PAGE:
Many young people reported changes in the frequency of key health behaviours.
3. Social connection and mental health
Young people reported that social media was the main way they were able to stay connected during the pandemic, however:
74% said their social media use had increased due to the pandemic
68% felt they were using too much social media.
The survey assessed young people’s loneliness, social connection, mental health and wellbeing to establish a baseline level for comparison of surveys in the future.
Overall, the report found 37% disagreed with the statement, “I feel connected with others.”
4. What young people want
The survey asked young people what those in power could do to help them stay connected, healthy and mentally well. The key themes that arose were:
Clear and consistent communication about coronavirus and related restrictions.
Increased support from schools, universities, and teachers; for example, asking teachers to reach out and contact students individually.
Flexibility and consideration given to assessments, and a reduction in study workload.
Help with access to remote education: understanding that not everyone has appropriate IT or internet facilities, supportive families and households, or can learn remotely.
Expand financial support (JobKeeper), including eligibility for casual and gig workers, temporary residents on work or study visas and those living with their parents.
Reduced financial pressures including reductions in rent, utilities, and university fees.
More affordable and accessible mental health care, particularly access to bulk billed psychology.
More programs to support positive mental wellbeing including opportunities for social connection, education and physical activity.
Reassurance about the future; hope that issues such as employment, education, and climate change would be addressed.
Greater consideration of youth voices in decision making and communication.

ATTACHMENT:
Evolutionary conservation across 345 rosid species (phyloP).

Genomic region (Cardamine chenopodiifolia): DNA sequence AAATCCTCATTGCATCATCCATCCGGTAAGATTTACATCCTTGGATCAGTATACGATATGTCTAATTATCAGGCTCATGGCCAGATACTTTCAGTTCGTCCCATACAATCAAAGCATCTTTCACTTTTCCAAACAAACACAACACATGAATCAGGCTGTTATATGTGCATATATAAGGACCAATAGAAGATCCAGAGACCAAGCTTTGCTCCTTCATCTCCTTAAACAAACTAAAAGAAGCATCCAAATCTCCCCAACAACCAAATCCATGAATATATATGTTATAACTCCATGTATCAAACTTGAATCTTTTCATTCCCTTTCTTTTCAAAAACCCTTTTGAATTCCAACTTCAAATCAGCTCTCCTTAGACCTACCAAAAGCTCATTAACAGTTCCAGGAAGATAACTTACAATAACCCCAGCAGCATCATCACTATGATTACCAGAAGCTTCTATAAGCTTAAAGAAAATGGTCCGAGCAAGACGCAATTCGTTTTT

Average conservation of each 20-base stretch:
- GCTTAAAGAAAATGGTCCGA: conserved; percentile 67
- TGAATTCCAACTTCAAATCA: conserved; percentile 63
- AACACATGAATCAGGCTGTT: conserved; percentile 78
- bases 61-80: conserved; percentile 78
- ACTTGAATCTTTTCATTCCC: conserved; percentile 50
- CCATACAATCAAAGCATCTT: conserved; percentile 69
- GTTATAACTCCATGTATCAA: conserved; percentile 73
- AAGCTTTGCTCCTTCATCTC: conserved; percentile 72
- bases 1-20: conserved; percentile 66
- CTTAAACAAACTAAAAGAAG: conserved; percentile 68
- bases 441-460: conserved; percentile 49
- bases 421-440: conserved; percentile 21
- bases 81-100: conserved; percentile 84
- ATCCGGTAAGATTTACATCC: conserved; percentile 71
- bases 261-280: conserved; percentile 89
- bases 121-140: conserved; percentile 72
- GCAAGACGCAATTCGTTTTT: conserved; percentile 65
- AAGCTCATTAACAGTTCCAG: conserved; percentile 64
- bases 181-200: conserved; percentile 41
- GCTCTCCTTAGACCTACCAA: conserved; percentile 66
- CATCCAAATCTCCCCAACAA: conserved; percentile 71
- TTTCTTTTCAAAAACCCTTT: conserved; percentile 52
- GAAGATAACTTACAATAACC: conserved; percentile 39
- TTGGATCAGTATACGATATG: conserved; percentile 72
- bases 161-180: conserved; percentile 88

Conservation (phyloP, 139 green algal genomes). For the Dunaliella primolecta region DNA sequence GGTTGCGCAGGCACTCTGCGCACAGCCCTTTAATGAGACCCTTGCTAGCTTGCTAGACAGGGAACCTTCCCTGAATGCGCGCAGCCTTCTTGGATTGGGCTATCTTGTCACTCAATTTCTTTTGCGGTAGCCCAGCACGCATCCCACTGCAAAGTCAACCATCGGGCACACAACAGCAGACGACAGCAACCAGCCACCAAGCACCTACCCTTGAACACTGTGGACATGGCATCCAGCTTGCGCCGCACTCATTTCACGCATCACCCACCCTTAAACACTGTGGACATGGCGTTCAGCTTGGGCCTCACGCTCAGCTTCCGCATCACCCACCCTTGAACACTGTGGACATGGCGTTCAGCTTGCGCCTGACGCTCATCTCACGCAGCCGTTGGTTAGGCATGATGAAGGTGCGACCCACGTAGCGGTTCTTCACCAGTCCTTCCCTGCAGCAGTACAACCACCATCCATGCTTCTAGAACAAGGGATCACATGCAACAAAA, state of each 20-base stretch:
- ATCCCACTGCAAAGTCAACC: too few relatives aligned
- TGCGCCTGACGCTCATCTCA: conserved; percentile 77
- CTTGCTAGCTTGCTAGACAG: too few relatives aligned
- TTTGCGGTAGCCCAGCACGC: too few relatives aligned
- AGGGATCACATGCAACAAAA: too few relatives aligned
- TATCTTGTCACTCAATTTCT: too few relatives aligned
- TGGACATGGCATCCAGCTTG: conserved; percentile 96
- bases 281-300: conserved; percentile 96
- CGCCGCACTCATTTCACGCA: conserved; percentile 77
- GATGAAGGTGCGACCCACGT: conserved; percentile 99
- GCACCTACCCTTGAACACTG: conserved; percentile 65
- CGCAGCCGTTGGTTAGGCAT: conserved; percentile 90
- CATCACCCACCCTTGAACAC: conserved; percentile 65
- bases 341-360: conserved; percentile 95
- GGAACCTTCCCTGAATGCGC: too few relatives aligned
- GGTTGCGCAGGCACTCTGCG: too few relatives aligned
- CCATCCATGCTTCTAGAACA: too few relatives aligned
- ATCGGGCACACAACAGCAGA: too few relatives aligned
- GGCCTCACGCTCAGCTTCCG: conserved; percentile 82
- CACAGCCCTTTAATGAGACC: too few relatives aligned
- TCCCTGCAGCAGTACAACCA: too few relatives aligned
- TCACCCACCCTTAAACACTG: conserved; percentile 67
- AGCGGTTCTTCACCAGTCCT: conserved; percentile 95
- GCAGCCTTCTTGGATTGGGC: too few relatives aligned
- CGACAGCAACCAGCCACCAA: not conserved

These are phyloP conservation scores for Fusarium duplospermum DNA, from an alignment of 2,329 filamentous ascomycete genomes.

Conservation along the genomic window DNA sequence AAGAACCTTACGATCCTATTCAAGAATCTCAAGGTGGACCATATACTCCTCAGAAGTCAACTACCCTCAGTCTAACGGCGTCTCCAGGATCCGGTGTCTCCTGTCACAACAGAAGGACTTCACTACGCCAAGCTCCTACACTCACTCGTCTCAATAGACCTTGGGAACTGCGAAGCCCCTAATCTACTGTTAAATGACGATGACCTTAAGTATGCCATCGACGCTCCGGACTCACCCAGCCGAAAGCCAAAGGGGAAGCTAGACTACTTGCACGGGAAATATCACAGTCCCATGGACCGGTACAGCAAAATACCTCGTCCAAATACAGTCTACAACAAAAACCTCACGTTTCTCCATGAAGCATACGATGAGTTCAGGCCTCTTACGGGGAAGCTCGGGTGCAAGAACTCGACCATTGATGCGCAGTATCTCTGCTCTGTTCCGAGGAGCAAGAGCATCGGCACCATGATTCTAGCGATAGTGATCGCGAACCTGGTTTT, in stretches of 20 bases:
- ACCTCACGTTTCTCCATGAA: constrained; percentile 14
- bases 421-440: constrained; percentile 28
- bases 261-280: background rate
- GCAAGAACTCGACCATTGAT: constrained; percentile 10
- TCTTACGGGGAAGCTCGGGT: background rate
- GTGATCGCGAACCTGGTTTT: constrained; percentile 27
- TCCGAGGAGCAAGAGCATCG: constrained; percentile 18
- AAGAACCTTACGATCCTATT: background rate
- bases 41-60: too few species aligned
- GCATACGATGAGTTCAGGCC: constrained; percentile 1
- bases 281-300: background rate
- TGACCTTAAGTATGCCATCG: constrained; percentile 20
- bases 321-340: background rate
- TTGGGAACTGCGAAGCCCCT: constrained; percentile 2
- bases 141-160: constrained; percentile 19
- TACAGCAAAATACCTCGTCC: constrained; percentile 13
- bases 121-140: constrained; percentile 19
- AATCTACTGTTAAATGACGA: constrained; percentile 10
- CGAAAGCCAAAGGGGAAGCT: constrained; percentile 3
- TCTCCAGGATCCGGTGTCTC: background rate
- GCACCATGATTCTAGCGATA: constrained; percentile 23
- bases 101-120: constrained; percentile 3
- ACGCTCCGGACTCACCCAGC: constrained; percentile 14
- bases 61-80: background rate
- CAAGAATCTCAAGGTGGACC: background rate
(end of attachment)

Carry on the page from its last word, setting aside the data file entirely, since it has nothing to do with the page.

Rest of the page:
What is VicHealth doing next?
Part of a 3-phase study, this report from VicHealth presents interim findings of wave 1 of phase 1 conducted with 2,006 Australians aged 15-29 from April to July 2020.
The survey will be repeated at 3-6 monthly intervals for a further 3 waves, from July 2020 through to April 2021.
Phase 2 of the study will involve in-depth interviews and phase 3 will comprise of co-design workshops. Both phases will be completed in line with the completion of phase 1.
Information about the report for researchers and policymakers
The young people surveyed made suggestions for ways the government and other institutes could help them through the pandemic.
When asked what the top issues affecting them at this time were, they responded with:
They asked for:
stronger public health messaging as the updates had not always reached them directly
more affordable and flexible access to mental health care
additional financial support from the government as many had been ineligible for existing schemes.
Finally, they expressed disappointment that young people’s voices had not been considered in decision making.
Find out more about the scope of VicHealth’s work on young people and coronavirus, by visiting:
Burnet Institute Policy Briefs produced from this study: